A morning in the Greek sunshine

October 1, 2012

                         

I decided that I needed to paint this view several days ago, whilst driving through the small fishing village ten minutes’ drive away from my house.  I saw the magnificent fishing boat on its trailer in the car park of the local café, creating a striking composition with the mountains behind, and made a mental note to paint it, preferably in the early morning when I know that the mountains behind are a hazy pastel blue and would be pale behind the dark solidness of the boat, rather than competing with it.

 

 So, I wake at 7:00am in the morning, and am in position by 7:30, cursing myself for not getting here even earlier because the sun is already up and will soon become intense in its heat. But I am here now so I decide to persevere.  I have the preparation for outdoor painting down to a fine art, and within five minutes I have my easel up and my palette stocked with paint. No-one is directly watching me, as I am partially hidden from the café by a tree, which is a relief as I hate to work with the perceived weight of other people’s expectations behind me. I can hear the sounds of a Greek village awakening around me; the cafe slowly fills with early morning workers, drinking coffee before their jobs, and the noise level increases as they begin talking all at once, over each other, as Greeks do, like twenty people all having separate phone conversations  simultaneously. I make my first marks on the canvas, establishing a horizon line with a piece of driftwood and some paint, as I’ve forgotten my ruler. A fisherman walks past, makes a throaty hacking noise and spits into the dirt. The village’s ‘three brothers’, grown men who are charming, sweet, and, as the locals say ‘a little touched by the sun,’ shout insults at each other across the harbour. The fisherman who owns the boat I am painting arrives and starts working on it with an electric sander.

 

I start to block in the sky, an improbable yellowy blue colour, and the mountains underneath but  I see that the light is changing fast, and it would be better to make several paintings of the same scene in half hour sessions, to work on them every day in sequence until they are all finished, like Monet’s ‘Rouen Cathedral’ series. Grand visions of painting  ten, no, twenty, canvasses of the same scene spring to mind, imagination running ahead of execution as always, and I feel slightly lightheaded with excitement…it’s been a while since I was this enthused about a subject.

 

Then a worrying thought intrudes – I wonder for how much longer the boat will be out of water? The project I was imagining would require several weeks of painting, with intervals to allow the work to dry. With a sense of foreboding, I approach the fisherman and learn that, yes, he is intending to finish work and ‘have her back in the water the following day’. So there goes my ‘Monet’ series.  At first I am annoyed, having to mentally take down the paintings that where already hanging in my mind, but then I decide to see it as an opportunity. Sometimes the best artwork comes from situations where some of the infinite variables which present themselves to the artist at the beginning of a piece are fixed already. In this case, I have to make this painting now,  so it isn’t  going to be a very polished, drawn out painting about a very specific lighting situation anymore, but more about rendering the whole subject in one go, an act of spontaneity and capturing the feel of a whole morning. No painting made outdoors is ever the absolute truth – light changes, things move, we can only try to make it as close to the truth as we can in any given circumstance. So, as I paint, what emerges is a painting very specific to its constraints – it is less precise and detailed than my usual style, which involves layering paint from back to front in the pictorial space, over a number of sessions, to create the illusion of depth.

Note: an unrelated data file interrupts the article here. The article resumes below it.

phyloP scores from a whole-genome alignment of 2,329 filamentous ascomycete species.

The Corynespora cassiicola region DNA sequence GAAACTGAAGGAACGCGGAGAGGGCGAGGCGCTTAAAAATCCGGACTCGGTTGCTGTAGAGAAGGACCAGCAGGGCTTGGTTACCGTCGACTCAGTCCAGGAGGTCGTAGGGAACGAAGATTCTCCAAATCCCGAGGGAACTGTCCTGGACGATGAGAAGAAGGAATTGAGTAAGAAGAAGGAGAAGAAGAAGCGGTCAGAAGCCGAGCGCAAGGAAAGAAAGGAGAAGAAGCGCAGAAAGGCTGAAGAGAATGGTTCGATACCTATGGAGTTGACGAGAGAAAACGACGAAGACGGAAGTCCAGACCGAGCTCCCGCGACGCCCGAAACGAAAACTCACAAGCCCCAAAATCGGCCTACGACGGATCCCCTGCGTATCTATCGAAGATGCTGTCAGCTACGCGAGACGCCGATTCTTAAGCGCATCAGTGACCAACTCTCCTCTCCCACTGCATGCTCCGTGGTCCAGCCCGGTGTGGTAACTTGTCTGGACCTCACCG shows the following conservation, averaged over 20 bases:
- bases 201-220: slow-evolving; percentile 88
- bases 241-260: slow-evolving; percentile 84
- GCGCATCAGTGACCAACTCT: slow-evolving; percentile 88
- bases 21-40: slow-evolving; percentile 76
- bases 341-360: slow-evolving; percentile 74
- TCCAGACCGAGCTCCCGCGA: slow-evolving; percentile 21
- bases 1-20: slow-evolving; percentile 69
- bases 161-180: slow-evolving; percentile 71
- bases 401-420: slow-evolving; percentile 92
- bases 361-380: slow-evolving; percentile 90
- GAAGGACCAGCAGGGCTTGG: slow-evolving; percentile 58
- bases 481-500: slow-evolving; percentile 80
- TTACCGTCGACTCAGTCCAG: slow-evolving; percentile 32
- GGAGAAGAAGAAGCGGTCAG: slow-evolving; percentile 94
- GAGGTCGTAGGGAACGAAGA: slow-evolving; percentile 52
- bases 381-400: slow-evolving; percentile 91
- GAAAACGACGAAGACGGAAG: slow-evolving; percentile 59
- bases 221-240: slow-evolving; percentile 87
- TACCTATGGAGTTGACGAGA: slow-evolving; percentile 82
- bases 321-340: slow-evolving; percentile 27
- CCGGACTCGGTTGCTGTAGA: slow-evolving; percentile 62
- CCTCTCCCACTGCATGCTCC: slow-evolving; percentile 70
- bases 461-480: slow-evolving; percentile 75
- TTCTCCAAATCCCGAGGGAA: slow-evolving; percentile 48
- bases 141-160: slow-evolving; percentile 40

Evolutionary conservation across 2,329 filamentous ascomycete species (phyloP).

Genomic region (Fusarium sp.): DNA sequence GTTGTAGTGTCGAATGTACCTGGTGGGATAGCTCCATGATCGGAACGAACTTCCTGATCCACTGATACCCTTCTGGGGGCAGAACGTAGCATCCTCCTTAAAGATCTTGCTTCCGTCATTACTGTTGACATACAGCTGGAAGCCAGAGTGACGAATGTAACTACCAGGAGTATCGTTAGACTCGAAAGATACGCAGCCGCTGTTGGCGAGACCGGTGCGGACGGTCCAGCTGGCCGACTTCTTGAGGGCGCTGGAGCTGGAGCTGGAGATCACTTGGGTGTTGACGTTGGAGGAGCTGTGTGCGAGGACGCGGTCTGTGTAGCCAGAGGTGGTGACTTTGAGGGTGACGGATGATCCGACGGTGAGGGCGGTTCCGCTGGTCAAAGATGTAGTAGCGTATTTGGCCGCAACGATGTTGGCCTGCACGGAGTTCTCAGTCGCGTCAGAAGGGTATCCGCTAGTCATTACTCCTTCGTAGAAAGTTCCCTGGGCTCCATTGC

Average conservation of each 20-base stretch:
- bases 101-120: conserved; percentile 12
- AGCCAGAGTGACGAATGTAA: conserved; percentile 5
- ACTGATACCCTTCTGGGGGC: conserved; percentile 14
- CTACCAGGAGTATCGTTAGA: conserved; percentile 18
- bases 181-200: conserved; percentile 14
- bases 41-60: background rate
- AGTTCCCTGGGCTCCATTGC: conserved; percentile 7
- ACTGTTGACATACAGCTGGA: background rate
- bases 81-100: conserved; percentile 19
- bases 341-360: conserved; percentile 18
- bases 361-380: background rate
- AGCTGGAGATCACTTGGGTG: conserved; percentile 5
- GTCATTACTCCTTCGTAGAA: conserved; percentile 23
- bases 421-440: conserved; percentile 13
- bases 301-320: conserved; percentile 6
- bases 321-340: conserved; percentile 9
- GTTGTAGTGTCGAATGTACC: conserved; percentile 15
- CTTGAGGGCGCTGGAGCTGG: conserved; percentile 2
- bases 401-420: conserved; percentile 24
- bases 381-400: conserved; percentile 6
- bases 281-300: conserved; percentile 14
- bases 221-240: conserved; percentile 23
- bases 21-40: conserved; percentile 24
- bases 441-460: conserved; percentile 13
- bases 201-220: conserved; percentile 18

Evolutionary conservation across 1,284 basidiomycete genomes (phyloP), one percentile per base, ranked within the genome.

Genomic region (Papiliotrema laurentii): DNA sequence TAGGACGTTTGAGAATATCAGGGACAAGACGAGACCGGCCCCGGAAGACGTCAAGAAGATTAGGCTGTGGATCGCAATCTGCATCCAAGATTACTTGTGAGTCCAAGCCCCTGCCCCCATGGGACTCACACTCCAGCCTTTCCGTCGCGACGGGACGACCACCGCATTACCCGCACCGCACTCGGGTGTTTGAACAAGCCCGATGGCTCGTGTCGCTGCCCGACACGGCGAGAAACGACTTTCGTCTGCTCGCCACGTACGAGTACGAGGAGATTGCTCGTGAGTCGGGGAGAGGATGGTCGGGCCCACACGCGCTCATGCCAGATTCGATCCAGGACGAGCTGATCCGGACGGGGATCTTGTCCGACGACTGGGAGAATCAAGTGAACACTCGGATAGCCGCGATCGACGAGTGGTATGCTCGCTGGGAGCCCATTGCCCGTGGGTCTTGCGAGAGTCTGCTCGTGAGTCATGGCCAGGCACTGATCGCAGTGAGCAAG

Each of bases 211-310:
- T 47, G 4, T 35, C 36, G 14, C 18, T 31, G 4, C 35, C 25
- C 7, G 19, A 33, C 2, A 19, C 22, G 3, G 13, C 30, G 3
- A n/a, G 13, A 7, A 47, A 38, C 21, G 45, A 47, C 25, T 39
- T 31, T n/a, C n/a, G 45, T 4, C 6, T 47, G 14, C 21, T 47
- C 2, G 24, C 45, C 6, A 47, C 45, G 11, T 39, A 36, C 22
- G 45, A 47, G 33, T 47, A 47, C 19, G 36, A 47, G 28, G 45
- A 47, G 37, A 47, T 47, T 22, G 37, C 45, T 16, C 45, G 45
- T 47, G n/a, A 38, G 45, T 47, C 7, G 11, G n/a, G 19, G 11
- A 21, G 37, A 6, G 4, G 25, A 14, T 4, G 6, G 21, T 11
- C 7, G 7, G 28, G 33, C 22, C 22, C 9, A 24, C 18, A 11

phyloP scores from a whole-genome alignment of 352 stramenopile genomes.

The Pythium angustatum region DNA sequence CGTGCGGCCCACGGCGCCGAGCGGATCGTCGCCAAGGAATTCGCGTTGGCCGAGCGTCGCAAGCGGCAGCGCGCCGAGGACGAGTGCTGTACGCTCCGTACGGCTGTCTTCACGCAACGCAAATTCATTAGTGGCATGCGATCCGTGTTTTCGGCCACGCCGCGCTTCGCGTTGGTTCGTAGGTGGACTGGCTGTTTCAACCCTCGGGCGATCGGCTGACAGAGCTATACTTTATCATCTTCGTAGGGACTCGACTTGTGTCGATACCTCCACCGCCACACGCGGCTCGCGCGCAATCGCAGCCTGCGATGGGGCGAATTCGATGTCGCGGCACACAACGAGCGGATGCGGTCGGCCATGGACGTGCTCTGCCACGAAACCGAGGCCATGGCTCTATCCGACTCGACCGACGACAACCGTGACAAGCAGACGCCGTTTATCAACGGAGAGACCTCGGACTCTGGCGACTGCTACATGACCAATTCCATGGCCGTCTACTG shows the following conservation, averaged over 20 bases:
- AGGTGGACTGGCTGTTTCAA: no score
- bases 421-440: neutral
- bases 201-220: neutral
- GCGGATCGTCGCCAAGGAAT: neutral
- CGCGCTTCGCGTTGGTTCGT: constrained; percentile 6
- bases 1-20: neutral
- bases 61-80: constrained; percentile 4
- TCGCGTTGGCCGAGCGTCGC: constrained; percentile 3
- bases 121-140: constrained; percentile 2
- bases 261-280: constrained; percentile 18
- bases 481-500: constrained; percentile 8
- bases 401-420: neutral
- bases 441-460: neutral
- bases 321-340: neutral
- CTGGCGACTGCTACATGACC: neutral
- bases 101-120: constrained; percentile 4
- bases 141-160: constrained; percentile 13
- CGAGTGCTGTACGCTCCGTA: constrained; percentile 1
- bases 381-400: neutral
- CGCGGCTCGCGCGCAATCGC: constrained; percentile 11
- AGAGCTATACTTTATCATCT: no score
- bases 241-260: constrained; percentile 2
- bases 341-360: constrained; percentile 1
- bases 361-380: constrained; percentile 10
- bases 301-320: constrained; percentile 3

The light really is remarkable, seeming to change the very shapes of the mountains as it glides along them, illuminating them in different places, causing dips and ridges to appear and disappear in the time I look down, wash my brush, choose a different colour, and look up again. The colours of the furthest mountains evolve in the hour and a half that I am painting from light blue to purple to greeny-yellow, and I am trying to keep up with these changes and subsequent inconsistencies that arise and feeling pangs of indecision and regret, because now the sea doesn’t match the mountains because they’ve changed, and the highlights on the boat’s rigging have switched sides, and which side do I choose?

 

 The fisherman continues to sand his boat. The sun slowly moves round, and I try and give the watercolour-ey first coat more substance by piling on more paint, adding details of trees and houses. When it seems solid enough, real enough, I stop.

 

The final image isn’t perfect, but it has a kind of freshness and honesty born of its circumstances that I find pleasing, and I pack up my things and sit at the café with the shouting men and the sunshine, above and intense now, and I decide to write a blog whilst all the feelings are still bubbling near the surface, on a piece of kitchen roll from the café and a pen borrowed from the supermarket.

 

A painting is more than the sum of its parts, more than a view, more than its colours and shapes.  A painting is a story.  It is sounds and movements…and in this case, it is a morning in the Greek sunshine, transformed into paint.

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